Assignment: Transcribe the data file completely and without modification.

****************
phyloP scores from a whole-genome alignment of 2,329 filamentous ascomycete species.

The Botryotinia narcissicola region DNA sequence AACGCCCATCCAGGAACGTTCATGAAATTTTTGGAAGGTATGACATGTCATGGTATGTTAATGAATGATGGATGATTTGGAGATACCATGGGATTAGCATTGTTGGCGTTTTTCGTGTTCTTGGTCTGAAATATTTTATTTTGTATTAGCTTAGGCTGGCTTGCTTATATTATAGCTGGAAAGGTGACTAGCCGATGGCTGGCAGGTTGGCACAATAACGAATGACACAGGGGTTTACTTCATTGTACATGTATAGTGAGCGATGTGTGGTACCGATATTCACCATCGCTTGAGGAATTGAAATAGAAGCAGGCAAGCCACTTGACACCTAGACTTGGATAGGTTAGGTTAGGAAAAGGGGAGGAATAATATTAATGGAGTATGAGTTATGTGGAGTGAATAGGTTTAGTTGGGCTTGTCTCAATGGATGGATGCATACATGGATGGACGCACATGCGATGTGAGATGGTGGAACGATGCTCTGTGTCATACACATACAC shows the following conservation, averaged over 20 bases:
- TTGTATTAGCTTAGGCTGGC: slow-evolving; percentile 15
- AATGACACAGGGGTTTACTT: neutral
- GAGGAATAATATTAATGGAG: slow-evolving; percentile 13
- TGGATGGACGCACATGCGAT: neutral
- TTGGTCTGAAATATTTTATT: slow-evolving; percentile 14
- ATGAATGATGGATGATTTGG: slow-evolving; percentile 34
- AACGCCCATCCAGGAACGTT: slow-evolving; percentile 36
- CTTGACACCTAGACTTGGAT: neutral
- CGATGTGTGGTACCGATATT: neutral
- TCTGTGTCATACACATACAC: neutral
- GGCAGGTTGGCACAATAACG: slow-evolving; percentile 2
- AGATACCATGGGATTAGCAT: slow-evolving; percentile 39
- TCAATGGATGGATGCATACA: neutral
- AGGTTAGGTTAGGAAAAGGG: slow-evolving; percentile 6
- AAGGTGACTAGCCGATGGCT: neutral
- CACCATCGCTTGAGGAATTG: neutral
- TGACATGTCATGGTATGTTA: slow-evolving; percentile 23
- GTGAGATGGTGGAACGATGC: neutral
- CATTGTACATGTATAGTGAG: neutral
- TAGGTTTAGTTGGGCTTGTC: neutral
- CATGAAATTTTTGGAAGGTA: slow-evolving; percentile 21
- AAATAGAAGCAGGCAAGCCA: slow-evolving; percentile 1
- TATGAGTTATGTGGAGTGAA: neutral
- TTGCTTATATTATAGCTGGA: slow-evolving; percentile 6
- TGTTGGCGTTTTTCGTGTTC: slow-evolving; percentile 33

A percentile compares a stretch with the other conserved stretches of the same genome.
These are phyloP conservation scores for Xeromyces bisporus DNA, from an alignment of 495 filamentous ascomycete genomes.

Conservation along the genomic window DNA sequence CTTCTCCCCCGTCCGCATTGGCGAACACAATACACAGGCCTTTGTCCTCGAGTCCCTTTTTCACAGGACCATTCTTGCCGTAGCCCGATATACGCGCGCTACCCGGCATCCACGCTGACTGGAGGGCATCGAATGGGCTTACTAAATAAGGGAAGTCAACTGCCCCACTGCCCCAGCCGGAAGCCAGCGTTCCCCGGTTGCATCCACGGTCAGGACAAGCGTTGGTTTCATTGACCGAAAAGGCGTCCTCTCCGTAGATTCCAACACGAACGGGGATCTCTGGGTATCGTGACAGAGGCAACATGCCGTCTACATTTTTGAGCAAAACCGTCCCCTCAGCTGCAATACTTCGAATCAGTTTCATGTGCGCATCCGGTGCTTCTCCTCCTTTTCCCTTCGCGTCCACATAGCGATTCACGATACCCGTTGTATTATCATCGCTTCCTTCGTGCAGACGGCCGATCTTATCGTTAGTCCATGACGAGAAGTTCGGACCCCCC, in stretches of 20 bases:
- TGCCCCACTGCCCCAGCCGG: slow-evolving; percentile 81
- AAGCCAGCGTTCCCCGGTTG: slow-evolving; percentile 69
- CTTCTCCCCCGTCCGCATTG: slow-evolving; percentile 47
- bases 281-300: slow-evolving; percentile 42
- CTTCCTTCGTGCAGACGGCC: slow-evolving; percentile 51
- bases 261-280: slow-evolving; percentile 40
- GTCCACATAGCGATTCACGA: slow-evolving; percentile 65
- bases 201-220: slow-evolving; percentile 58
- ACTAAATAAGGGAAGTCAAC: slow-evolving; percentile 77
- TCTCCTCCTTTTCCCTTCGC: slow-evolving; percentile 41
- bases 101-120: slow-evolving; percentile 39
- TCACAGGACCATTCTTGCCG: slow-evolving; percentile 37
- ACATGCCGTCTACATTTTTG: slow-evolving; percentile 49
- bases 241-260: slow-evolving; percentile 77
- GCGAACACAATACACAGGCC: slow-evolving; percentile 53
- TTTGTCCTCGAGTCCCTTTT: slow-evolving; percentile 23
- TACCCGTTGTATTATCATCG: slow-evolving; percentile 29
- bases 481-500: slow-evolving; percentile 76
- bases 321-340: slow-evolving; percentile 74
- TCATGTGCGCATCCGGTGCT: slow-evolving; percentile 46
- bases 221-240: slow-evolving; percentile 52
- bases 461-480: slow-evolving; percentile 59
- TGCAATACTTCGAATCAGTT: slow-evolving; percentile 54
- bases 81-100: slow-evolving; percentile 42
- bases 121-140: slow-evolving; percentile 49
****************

phyloP scores from a whole-genome alignment of 2,329 filamentous ascomycete species.

The Botryotinia narcissicola region DNA sequence AACGCCCATCCAGGAACGTTCATGAAATTTTTGGAAGGTATGACATGTCATGGTATGTTAATGAATGATGGATGATTTGGAGATACCATGGGATTAGCATTGTTGGCGTTTTTCGTGTTCTTGGTCTGAAATATTTTATTTTGTATTAGCTTAGGCTGGCTTGCTTATATTATAGCTGGAAAGGTGACTAGCCGATGGCTGGCAGGTTGGCACAATAACGAATGACACAGGGGTTTACTTCATTGTACATGTATAGTGAGCGATGTGTGGTACCGATATTCACCATCGCTTGAGGAATTGAAATAGAAGCAGGCAAGCCACTTGACACCTAGACTTGGATAGGTTAGGTTAGGAAAAGGGGAGGAATAATATTAATGGAGTATGAGTTATGTGGAGTGAATAGGTTTAGTTGGGCTTGTCTCAATGGATGGATGCATACATGGATGGACGCACATGCGATGTGAGATGGTGGAACGATGCTCTGTGTCATACACATACAC shows the following conservation, averaged over 20 bases:
- TTGTATTAGCTTAGGCTGGC: slow-evolving; percentile 15
- AATGACACAGGGGTTTACTT: neutral
- GAGGAATAATATTAATGGAG: slow-evolving; percentile 13
- TGGATGGACGCACATGCGAT: neutral
- TTGGTCTGAAATATTTTATT: slow-evolving; percentile 14
- ATGAATGATGGATGATTTGG: slow-evolving; percentile 34
- AACGCCCATCCAGGAACGTT: slow-evolving; percentile 36
- CTTGACACCTAGACTTGGAT: neutral
- CGATGTGTGGTACCGATATT: neutral
- TCTGTGTCATACACATACAC: neutral
- GGCAGGTTGGCACAATAACG: slow-evolving; percentile 2
- AGATACCATGGGATTAGCAT: slow-evolving; percentile 39
- TCAATGGATGGATGCATACA: neutral
- AGGTTAGGTTAGGAAAAGGG: slow-evolving; percentile 6
- AAGGTGACTAGCCGATGGCT: neutral
- CACCATCGCTTGAGGAATTG: neutral
- TGACATGTCATGGTATGTTA: slow-evolving; percentile 23
- GTGAGATGGTGGAACGATGC: neutral
- CATTGTACATGTATAGTGAG: neutral
- TAGGTTTAGTTGGGCTTGTC: neutral
- CATGAAATTTTTGGAAGGTA: slow-evolving; percentile 21
- AAATAGAAGCAGGCAAGCCA: slow-evolving; percentile 1
- TATGAGTTATGTGGAGTGAA: neutral
- TTGCTTATATTATAGCTGGA: slow-evolving; percentile 6
- TGTTGGCGTTTTTCGTGTTC: slow-evolving; percentile 33

A percentile compares a stretch with the other conserved stretches of the same genome.
These are phyloP conservation scores for Xeromyces bisporus DNA, from an alignment of 495 filamentous ascomycete genomes.

Conservation along the genomic window DNA sequence CTTCTCCCCCGTCCGCATTGGCGAACACAATACACAGGCCTTTGTCCTCGAGTCCCTTTTTCACAGGACCATTCTTGCCGTAGCCCGATATACGCGCGCTACCCGGCATCCACGCTGACTGGAGGGCATCGAATGGGCTTACTAAATAAGGGAAGTCAACTGCCCCACTGCCCCAGCCGGAAGCCAGCGTTCCCCGGTTGCATCCACGGTCAGGACAAGCGTTGGTTTCATTGACCGAAAAGGCGTCCTCTCCGTAGATTCCAACACGAACGGGGATCTCTGGGTATCGTGACAGAGGCAACATGCCGTCTACATTTTTGAGCAAAACCGTCCCCTCAGCTGCAATACTTCGAATCAGTTTCATGTGCGCATCCGGTGCTTCTCCTCCTTTTCCCTTCGCGTCCACATAGCGATTCACGATACCCGTTGTATTATCATCGCTTCCTTCGTGCAGACGGCCGATCTTATCGTTAGTCCATGACGAGAAGTTCGGACCCCCC, in stretches of 20 bases:
- TGCCCCACTGCCCCAGCCGG: slow-evolving; percentile 81
- AAGCCAGCGTTCCCCGGTTG: slow-evolving; percentile 69
- CTTCTCCCCCGTCCGCATTG: slow-evolving; percentile 47
- bases 281-300: slow-evolving; percentile 42
- CTTCCTTCGTGCAGACGGCC: slow-evolving; percentile 51
- bases 261-280: slow-evolving; percentile 40
- GTCCACATAGCGATTCACGA: slow-evolving; percentile 65
- bases 201-220: slow-evolving; percentile 58
- ACTAAATAAGGGAAGTCAAC: slow-evolving; percentile 77
- TCTCCTCCTTTTCCCTTCGC: slow-evolving; percentile 41
- bases 101-120: slow-evolving; percentile 39
- TCACAGGACCATTCTTGCCG: slow-evolving; percentile 37
- ACATGCCGTCTACATTTTTG: slow-evolving; percentile 49
- bases 241-260: slow-evolving; percentile 77
- GCGAACACAATACACAGGCC: slow-evolving; percentile 53
- TTTGTCCTCGAGTCCCTTTT: slow-evolving; percentile 23
- TACCCGTTGTATTATCATCG: slow-evolving; percentile 29
- bases 481-500: slow-evolving; percentile 76
- bases 321-340: slow-evolving; percentile 74
- TCATGTGCGCATCCGGTGCT: slow-evolving; percentile 46
- bases 221-240: slow-evolving; percentile 52
- bases 461-480: slow-evolving; percentile 59
- TGCAATACTTCGAATCAGTT: slow-evolving; percentile 54
- bases 81-100: slow-evolving; percentile 42
- bases 121-140: slow-evolving; percentile 49